If I didn't deliver a challenging article on music, I would feel remiss in not providing signs to music that is not often heard or enjoyed. As a young individual in Streator, I had a fascination with many types of music. Some differed from Boston, Beatles, Rolling Stones, and many of the other, more widely accepted bands. Since little I read mainstream pointed me in the right direction, I depended on many other forms of write-ups to alert me to bands and artists that I might find interesting, even of those bands and artists never reached the point of fame that say, a band like Aerosmith reached.
For this reason, I like to throw in a little something that speaks to that person that is always looking for a musical challenge. A Chicago band by the name of Russian Circles have just that kind of musical challenge. Their music is not Top 40 material. They will not produce a song that sits in everyone's consciousness for decades. But they do speak to someone's idea of good music. That someone might be you.
Russian Circles is a trio of musicians that produce music generally of the instrumental kind. Often, their music is considered dark. Certainly it is considered intense. Several years ago, they released their last album, Empros, a six-track album with several long compositions that was referred to as the band's Masters Of Reality (Black Sabbath) album. The music on Empros is brooding, experimental, and, at times, a heavy grind of guitar, bass, and drums. But it resonated with fans, especially those looking for a loosely-termed dark metal approach. While I tend to avoid such genre-enclosing terms (like metal), I can see the where the term becomes attached as the music is often hard.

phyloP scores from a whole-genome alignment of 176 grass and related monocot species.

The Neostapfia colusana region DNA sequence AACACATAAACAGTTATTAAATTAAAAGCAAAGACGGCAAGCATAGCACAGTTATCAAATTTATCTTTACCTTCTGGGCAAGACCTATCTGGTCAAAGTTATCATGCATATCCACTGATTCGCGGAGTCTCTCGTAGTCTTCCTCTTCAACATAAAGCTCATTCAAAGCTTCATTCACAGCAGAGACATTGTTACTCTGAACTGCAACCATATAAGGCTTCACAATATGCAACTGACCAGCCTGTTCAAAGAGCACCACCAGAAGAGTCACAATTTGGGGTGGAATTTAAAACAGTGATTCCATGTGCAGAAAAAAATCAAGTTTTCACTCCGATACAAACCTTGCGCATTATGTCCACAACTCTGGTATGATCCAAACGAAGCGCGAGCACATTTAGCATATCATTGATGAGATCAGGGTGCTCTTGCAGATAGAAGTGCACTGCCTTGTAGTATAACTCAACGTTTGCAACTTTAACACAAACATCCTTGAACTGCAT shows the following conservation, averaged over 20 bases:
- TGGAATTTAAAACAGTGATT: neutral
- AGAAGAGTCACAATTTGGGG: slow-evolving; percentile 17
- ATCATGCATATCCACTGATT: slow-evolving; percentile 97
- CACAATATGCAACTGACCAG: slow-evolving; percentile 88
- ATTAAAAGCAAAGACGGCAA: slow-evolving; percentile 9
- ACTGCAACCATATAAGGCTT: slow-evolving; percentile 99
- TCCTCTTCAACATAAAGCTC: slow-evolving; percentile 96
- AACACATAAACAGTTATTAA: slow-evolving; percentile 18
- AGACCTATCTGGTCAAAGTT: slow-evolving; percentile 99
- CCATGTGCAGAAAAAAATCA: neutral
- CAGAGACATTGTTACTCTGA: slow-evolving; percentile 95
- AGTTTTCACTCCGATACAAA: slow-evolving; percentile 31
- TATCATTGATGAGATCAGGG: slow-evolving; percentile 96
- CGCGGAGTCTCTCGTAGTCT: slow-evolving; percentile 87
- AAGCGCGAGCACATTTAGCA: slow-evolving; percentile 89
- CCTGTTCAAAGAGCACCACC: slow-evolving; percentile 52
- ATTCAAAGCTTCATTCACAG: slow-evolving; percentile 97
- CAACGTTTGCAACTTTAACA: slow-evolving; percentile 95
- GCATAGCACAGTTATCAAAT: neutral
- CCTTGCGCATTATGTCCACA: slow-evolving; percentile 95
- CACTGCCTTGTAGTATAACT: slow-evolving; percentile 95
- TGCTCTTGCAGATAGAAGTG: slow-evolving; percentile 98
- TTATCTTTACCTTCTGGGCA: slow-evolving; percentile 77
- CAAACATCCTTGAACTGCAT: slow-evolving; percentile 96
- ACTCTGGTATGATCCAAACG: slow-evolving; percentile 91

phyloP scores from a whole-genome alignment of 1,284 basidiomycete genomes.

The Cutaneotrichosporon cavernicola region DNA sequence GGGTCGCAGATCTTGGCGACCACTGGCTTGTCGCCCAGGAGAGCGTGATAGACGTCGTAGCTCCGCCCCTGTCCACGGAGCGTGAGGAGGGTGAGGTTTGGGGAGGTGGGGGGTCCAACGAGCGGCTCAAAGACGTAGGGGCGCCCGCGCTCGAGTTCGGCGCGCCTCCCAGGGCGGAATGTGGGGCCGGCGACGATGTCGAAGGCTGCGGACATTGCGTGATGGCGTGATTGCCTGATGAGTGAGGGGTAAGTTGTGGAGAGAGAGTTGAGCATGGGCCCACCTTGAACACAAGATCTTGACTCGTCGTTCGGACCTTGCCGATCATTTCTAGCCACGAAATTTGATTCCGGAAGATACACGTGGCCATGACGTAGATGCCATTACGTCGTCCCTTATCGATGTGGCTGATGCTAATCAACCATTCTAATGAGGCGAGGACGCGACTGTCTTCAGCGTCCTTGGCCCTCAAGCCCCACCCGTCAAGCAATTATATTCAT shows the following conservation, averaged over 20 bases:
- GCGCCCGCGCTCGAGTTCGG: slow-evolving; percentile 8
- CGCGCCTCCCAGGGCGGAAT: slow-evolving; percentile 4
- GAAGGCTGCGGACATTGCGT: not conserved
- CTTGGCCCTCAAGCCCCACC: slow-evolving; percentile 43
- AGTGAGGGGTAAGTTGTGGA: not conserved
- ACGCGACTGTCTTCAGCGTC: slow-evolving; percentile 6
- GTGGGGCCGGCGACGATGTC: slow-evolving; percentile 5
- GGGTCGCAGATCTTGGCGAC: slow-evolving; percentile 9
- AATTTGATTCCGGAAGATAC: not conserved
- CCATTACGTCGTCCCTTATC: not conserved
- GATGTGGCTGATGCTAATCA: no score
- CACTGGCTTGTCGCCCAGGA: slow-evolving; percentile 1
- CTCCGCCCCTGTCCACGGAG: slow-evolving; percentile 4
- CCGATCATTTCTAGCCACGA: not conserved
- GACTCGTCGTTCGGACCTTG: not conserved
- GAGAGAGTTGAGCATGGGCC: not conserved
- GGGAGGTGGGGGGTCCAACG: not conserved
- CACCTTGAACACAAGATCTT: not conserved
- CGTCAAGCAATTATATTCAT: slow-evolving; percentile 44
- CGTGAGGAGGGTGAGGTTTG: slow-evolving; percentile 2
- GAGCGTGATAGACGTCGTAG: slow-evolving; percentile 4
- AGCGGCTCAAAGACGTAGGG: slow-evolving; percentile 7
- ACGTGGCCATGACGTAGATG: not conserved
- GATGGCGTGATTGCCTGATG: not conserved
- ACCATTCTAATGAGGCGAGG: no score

On October 29, Russian Circles plan the release of their fifth album, just slightly over two years from their last, almost to the day (Empros was released on October 25, 2011). Recently, in a Rolling Stone magazine write-up, Russian Circles' bassist, Brian Cook, said that the new album, called Memorial, will start “with a stripped down version of the song (“Memorial”), and end with the full band song.” Cook also states that the new album is “straightforward, intense, heavy,...subconsciously gravitated toward darker and more somber sounds.”
Having been a fan of Russian Circles since their 2008 album, Station, I am quite excited by what direction they may be going with this new album. On the song, “Memorial”, (available to stream below this article), Russian Circles have the guest vocals of Chelsea Wolfe, who is an interesting metal art-folk artist who shares the Sargent House label with the band.
Memorial is available to pre-order with a CD or vinyl LP bundle that comes with a choice of two tee-shirts, a poster, digital download rights, and either the CD or vinyl LP (in traditional black, clear, or translucent steel gray colors). Or there is the lone wolf choice, the CD by itself.
If you have never heard Russian Circles, and you like a hard-edged sound, I suggest giving the stream below a listen. You might surprise yourself.